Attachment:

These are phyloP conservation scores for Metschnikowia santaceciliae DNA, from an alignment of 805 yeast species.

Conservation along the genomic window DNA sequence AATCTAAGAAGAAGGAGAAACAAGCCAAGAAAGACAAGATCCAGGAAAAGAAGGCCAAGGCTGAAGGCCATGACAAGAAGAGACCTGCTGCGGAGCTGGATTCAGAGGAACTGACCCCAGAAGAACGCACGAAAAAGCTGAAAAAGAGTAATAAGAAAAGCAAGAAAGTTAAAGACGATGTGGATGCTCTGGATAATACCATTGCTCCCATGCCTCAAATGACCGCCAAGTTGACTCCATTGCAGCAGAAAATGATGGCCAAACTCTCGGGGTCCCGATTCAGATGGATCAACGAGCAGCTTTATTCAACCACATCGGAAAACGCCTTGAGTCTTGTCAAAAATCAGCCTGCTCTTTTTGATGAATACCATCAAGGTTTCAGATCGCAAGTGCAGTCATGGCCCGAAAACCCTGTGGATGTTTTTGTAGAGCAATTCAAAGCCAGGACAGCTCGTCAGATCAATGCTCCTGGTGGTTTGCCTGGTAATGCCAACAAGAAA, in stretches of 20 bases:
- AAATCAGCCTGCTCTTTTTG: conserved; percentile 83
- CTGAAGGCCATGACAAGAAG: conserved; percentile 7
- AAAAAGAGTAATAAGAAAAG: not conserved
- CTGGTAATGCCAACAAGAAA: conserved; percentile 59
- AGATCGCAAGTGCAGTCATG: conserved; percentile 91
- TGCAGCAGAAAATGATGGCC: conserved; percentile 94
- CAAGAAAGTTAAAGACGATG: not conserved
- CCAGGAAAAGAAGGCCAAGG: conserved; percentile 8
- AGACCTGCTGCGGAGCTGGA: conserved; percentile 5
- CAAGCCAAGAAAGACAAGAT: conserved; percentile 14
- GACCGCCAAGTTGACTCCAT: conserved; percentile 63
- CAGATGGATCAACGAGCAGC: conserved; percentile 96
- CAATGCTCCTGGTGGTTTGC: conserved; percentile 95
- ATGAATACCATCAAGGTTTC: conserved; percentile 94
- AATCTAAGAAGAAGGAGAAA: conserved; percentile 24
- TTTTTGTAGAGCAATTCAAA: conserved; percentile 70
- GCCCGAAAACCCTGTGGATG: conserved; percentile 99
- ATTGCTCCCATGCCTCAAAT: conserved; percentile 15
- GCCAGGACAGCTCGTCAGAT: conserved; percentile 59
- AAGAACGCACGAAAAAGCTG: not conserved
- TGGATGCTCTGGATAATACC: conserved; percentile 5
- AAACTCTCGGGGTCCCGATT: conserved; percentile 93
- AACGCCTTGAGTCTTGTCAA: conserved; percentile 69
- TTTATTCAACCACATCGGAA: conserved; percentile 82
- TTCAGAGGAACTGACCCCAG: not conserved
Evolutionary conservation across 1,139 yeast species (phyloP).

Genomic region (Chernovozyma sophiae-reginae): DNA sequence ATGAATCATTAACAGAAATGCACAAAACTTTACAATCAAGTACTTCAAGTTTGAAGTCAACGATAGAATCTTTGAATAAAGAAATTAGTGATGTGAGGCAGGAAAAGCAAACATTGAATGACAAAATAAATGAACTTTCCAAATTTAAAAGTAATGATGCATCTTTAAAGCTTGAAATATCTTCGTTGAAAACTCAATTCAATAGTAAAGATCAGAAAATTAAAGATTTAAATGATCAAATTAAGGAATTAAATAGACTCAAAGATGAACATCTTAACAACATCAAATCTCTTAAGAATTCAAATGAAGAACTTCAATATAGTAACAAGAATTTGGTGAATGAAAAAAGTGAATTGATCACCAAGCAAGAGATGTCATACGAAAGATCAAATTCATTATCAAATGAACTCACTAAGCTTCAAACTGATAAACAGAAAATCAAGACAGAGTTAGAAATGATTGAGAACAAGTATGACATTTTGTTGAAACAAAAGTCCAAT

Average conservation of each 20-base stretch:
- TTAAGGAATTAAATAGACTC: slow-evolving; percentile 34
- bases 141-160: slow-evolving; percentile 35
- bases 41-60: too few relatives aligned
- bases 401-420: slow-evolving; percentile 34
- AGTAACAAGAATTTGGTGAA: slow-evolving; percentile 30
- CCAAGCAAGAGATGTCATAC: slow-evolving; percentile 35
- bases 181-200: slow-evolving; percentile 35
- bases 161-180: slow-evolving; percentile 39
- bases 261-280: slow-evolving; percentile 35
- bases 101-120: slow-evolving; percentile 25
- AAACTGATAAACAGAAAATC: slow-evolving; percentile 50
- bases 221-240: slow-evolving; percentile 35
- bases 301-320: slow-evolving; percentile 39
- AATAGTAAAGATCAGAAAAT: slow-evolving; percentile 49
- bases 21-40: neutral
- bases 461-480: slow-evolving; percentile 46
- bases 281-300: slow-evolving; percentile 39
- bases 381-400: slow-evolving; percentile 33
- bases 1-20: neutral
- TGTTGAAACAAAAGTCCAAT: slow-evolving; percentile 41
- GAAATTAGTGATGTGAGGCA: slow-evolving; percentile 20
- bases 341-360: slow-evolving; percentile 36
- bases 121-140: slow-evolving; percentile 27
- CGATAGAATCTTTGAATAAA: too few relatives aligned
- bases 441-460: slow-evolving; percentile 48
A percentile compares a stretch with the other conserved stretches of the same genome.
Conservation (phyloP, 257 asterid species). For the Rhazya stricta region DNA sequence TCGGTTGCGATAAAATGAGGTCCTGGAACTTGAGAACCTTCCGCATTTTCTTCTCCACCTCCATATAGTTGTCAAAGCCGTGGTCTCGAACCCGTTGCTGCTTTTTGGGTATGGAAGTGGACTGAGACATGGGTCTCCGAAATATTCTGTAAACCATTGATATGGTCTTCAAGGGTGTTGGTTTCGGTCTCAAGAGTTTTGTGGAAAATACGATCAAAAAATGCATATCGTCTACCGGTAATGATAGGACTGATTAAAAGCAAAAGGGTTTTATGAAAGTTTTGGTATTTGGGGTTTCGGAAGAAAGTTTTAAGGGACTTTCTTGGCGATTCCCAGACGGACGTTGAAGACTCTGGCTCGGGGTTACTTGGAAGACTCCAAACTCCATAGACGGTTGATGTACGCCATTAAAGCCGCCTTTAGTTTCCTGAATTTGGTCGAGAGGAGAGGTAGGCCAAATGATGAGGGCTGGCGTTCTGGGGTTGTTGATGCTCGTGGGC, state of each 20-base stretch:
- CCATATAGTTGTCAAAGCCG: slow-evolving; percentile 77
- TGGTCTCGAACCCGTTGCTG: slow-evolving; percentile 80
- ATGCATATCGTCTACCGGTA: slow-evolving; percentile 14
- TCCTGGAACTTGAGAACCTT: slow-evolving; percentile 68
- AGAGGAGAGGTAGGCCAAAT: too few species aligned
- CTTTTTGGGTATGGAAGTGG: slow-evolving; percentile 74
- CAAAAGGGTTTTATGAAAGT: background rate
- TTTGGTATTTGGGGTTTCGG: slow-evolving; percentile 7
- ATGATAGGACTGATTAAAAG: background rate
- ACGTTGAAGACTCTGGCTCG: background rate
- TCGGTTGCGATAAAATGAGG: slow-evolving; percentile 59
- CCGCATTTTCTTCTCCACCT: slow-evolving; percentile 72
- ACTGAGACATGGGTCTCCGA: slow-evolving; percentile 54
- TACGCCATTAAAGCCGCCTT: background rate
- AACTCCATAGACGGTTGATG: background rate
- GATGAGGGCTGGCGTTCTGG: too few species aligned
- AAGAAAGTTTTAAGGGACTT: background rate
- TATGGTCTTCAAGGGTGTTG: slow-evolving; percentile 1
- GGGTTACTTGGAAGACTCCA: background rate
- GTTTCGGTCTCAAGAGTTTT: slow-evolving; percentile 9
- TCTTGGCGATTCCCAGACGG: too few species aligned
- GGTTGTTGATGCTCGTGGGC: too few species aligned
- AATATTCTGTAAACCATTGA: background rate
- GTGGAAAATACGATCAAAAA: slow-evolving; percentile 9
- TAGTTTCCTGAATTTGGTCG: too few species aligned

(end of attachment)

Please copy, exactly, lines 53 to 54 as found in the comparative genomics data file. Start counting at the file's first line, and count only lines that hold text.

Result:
- bases 121-140: slow-evolving; percentile 27
- CGATAGAATCTTTGAATAAA: too few relatives aligned